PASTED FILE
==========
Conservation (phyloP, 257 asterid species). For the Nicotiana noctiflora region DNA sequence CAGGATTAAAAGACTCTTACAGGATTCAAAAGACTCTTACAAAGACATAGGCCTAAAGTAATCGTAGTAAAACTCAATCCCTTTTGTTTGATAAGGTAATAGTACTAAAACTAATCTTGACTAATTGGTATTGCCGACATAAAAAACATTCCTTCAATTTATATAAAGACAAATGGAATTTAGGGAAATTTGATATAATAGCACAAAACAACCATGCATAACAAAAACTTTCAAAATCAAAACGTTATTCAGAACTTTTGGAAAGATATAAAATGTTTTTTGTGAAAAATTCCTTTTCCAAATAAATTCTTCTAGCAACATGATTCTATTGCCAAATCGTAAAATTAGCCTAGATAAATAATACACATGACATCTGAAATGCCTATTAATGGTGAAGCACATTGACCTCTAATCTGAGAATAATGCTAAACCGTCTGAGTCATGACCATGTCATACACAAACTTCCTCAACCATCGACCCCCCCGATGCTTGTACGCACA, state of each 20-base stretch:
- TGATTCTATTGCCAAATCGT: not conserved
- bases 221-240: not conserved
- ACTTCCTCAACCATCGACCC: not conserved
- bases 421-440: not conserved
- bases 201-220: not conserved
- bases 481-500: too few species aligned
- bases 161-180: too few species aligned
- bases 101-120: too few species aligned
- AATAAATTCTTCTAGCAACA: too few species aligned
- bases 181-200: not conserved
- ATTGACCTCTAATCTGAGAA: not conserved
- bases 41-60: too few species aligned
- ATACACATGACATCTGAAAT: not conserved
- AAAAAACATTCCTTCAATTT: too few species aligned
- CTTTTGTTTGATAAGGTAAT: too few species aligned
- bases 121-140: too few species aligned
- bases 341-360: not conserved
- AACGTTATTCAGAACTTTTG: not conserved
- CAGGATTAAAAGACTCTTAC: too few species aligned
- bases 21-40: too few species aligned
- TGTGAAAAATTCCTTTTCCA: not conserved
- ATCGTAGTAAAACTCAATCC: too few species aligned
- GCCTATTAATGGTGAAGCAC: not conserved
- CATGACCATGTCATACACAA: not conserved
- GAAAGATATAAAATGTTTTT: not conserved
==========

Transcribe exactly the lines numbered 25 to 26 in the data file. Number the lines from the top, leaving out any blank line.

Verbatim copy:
- CATGACCATGTCATACACAA: not conserved
- GAAAGATATAAAATGTTTTT: not conserved